Synopses & Reviews
Small Victories is Samuel Freedman's remarkable story of life on the front lines in the sort of high school that seems like a disaster with walls--old, urban, overcrowded, and overwhelmingly minority. Seaward Park High School, on Manhattan's Lower East Side, has been ranked among the worst 10 percent of high schools in the state--yet 92 percent of its graduates go on to higher education. The reason is dedicated teachers, one of whom, English instructor Jessica Siegel, is the subject of Freedman's unforgettably dramatic humanization of the education crisis. Following Siegel through the 1987-88 academic year, Freedman not only saw a master at work but learned from the inside just how a school functions against impossible odds. Small Victories alternates Jessica's experiences with those of others at Seaward Park, and as we cone to know intimately a number of the astonishing students and staff, Small Victories reveals itself as a book that has the power to change the way we see our world.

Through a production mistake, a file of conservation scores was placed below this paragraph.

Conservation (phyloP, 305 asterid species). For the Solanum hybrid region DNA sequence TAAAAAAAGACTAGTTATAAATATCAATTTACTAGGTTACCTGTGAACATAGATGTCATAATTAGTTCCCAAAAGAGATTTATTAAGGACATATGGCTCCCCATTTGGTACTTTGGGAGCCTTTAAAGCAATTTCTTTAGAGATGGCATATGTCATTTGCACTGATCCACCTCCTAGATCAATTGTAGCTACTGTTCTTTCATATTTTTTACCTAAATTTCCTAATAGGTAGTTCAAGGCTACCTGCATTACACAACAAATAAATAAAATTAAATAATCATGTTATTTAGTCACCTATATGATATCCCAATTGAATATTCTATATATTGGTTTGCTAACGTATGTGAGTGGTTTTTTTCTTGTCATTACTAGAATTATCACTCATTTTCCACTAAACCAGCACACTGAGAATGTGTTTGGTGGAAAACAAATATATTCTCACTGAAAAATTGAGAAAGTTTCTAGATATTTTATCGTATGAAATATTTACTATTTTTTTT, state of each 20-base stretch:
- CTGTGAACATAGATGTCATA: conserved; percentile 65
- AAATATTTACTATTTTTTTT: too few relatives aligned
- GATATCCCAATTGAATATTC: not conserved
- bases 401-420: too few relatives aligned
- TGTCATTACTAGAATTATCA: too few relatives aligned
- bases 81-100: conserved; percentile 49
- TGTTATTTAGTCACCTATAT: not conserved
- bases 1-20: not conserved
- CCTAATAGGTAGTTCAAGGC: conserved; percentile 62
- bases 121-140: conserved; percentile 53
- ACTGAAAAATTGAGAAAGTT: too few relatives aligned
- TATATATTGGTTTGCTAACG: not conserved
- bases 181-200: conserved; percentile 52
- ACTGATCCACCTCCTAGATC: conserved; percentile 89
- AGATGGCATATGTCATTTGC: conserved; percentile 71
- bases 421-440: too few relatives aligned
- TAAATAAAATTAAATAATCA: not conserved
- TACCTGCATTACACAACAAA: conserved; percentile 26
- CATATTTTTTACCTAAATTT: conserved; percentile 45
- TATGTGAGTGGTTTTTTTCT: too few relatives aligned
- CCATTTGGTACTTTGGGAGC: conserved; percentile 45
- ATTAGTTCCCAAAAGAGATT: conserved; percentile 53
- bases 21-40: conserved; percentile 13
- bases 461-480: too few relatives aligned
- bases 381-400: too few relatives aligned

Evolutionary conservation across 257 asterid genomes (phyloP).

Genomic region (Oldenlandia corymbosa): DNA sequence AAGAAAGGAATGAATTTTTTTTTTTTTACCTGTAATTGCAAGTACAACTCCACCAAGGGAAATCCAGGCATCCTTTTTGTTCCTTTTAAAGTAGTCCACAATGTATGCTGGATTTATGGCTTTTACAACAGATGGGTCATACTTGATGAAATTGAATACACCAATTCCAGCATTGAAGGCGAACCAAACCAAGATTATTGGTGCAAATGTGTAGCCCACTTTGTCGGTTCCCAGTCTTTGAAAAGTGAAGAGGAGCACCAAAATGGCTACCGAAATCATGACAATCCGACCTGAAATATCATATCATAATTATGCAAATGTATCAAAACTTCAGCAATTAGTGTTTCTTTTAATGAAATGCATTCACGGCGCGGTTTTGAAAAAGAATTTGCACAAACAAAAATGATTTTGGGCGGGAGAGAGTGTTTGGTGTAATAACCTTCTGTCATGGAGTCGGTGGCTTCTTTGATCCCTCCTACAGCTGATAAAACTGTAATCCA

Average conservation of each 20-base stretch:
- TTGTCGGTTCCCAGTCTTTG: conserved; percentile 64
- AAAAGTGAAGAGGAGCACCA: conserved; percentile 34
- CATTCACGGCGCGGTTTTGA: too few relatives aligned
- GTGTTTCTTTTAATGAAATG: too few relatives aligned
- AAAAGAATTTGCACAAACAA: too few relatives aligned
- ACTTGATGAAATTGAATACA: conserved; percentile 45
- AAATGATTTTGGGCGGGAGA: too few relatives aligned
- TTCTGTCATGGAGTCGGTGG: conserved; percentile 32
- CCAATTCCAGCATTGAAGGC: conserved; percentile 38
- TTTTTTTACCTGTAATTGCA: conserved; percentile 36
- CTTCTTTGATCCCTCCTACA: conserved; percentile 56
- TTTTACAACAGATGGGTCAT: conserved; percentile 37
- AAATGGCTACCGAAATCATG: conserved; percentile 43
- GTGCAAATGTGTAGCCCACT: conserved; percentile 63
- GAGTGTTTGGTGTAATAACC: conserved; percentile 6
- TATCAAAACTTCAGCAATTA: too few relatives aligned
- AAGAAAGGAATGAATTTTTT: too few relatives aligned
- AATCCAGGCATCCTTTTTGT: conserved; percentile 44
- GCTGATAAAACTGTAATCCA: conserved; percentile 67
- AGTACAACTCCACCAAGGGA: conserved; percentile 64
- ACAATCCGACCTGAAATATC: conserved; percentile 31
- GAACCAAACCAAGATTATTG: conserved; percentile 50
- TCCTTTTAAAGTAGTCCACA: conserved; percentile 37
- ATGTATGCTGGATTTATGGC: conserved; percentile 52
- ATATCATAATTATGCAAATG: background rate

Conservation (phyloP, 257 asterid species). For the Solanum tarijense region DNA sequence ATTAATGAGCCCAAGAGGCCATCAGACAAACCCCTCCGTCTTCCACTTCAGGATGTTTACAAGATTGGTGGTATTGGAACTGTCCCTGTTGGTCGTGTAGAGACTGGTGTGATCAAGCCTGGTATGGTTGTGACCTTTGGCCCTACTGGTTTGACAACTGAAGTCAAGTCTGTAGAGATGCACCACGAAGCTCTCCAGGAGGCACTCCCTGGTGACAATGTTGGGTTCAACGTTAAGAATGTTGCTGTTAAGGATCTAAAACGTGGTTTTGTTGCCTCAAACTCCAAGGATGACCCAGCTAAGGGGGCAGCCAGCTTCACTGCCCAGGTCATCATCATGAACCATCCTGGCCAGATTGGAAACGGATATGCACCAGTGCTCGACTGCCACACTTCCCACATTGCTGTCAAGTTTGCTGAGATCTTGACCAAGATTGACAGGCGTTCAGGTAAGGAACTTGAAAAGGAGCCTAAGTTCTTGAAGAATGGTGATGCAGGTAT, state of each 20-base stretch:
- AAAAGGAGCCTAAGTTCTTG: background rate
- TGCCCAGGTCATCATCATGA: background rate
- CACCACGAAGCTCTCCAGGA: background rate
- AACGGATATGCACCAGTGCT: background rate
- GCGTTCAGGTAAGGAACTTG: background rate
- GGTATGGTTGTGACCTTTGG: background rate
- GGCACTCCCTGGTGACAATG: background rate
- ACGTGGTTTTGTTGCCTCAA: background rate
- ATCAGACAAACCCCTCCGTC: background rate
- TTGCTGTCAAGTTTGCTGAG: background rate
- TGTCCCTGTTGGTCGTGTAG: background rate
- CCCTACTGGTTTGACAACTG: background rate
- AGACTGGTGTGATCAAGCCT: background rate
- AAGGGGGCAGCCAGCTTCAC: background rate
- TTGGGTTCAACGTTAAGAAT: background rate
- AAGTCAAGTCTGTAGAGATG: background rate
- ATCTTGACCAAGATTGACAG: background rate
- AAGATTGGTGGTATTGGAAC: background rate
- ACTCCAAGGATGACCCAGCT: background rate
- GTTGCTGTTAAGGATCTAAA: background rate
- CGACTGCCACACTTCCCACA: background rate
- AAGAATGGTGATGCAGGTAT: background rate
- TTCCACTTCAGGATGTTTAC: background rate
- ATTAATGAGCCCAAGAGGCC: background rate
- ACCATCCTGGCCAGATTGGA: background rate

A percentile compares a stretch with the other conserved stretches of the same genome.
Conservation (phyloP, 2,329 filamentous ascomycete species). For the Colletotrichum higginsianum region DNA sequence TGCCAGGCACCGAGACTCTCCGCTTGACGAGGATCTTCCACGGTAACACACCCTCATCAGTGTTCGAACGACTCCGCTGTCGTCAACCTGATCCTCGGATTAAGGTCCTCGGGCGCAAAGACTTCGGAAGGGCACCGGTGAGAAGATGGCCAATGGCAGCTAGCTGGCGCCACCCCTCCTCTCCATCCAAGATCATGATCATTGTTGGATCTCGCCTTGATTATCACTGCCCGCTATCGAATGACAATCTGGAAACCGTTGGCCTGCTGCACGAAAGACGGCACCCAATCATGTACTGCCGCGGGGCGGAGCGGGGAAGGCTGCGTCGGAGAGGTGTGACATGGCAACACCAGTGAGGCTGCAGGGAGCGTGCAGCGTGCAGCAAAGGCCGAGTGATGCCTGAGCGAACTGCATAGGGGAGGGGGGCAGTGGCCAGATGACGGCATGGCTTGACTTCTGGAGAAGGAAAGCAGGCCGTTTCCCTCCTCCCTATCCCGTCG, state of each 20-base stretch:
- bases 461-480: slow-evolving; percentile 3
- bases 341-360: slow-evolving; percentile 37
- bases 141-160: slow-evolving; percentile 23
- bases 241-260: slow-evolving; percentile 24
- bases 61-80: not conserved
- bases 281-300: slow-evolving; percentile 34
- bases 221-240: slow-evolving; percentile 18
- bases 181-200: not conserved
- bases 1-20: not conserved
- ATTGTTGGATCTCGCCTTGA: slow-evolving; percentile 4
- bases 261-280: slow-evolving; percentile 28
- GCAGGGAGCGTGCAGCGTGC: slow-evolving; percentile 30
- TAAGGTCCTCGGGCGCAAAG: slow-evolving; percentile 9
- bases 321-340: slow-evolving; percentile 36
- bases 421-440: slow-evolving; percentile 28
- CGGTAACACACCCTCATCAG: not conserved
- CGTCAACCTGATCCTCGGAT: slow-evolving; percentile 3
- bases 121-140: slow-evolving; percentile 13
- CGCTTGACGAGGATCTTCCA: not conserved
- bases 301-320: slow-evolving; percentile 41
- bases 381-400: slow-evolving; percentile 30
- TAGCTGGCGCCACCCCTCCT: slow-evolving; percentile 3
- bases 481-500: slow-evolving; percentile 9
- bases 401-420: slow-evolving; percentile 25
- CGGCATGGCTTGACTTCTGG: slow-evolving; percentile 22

Small Victories is the story of one incredibly dedicated teacher and the struggles she and her students face both inside the classroom and out. is a book with important lessons for anyone concerned about the quality and state of education in America today. Nominated for the National Book Award for nonfiction for 1990.
Includes bibliographical references (p. -431).
About the Author
Samuel G. Freedman, who has won numerous awards for investigative reporting and feature writing, is a former reporter for The New York Times. He has written frequently for Rolling Stone and has taught in the Columbia University Graduate Departments of Theater and Journalism. He lives in New York City with his wife, Cynthia.